After 22 years in the Addison/Damen neighborhood, Aida and Ozzie decided to move to Malibu East in 1977, attracted by the location, the building amenities, the security and the multicultural flair of our community. But, just short of their 40th wedding anniversary, tragedy hit the loving couple in January 1996 when Ozzie died of a virulent stomach cancer that had been in remission for three years. Aida was devastated and fell into a deep depression. She tried to find healing through her church community (St. Gertrude’s) and therapy support, but for four years, nothing seemed to console her until the year 2000 when a therapist suggested that volunteer work would bring her spirit back to life.

Ever since then, honoring her Ozzie’s love by helping others became Aida’s true calling and “brought her back to sanity.” It just so happened that Mather Lifeways Foundation – new to our area – was looking for volunteers in 2000 also. They accepted her on the spot, and she has worked “wherever I was needed” for 17 years, especially at the monthly Mather Edgewater luncheons, the first event that she helped with and where she serves as “ambassador” to this day.

She also signed up with the Hull House R.S.V.P. senior volunteer program (it closed five years ago). She pitched all over – causes such as the American Cancer Society, Channel 11, The Children’s Museum, the local MS Society chapter, an arthritis organization, Chicago heart research, and St. Gertrude’s “Heart to Heart” project helping the elderly of Edgewater, regardless of religious affiliation, to remain independent in their homes.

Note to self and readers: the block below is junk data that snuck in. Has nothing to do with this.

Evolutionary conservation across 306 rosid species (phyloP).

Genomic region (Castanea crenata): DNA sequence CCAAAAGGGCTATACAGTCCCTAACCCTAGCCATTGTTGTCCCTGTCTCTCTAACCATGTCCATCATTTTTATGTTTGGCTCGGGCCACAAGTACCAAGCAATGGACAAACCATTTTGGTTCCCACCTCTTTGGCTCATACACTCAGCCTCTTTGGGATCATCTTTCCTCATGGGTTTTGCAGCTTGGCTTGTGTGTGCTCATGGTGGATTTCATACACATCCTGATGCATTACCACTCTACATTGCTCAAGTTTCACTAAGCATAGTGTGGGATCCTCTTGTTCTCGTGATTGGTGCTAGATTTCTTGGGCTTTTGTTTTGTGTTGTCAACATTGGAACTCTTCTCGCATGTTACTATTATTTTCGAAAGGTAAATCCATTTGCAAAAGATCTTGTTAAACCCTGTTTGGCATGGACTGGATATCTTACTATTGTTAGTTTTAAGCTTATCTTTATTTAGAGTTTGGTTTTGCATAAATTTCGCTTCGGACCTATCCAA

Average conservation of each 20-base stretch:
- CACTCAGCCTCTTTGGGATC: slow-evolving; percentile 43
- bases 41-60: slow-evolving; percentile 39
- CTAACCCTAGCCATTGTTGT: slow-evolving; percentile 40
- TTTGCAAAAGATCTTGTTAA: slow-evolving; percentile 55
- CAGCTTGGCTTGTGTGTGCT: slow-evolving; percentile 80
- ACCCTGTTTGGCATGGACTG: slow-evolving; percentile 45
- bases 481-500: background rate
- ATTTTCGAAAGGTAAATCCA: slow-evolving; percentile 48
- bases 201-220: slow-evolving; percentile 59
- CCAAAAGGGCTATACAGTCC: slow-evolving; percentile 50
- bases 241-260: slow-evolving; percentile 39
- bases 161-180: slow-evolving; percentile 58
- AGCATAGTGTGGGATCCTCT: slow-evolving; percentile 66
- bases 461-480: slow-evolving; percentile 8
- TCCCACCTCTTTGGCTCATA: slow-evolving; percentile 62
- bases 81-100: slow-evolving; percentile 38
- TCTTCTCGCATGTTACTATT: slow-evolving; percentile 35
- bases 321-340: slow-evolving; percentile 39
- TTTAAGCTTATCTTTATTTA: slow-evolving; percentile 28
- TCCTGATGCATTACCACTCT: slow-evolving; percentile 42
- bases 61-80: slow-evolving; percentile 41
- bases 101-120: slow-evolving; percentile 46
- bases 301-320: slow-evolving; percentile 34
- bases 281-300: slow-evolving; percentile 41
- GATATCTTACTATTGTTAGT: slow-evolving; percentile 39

“Every project was a learning experience, and I haven’t stopped learning yet,” she smiled. Her commitment to each group lasted anywhere from five to 20 years.

She especially remembers Equip for Equality (EFE), an advocacy organization for people with disabilities, where she conducted a survey project gathering information on the disability community’s interests and concerns and assisted the development team with fundraising and special events. “People remember me by my accent, and then they donate more,” she quips. In gratitude, EFE honored Aida with its 2004 Public Citizen’s Award. Chicago Sun-Times Charity Trust, where she volunteered for 10 years, is another favorite memory, especially their “Tools for Education” and “Letters to Santa.”

Of course, there were and are a bunch of fun projects also, for Mather as well as our Malibu East Social Committee led by Sandy Chaet, who relies on Aida immensely. Our longtime residents may remember those twice-a-year casino outings to Joliet for 50 people per trip, which Aida organized for seven years. She admits that the outings didn’t make her rich either. For the past few years, she’s taken charge of Malibu East’s monthly Thursday afternoon discussion group in the Community Room (at 2 p.m. the third Thursday of each month, except in July and August), where everyone’s welcome.

Whether it’s through her love for kids, her compassion for adults and people in need, her friendship for neighbors or her dedication to church and family, she’s transformed the grief and enduring love for her Oswaldo into a force that has made a difference for thousands. I’m sure she’s a shining example of resilience and enduring loyalty to her entire extended family both in the U.S. and back in Ecuador.

“I can say I fulfilled the American dream,” Aida said, referring more to the pride she feels in her family than to any material gain she has achieved.

Please don’t hesitate to talk to her in the elevator or at our next social event, especially if giving back is in your line of vision. Hugs are OK, too!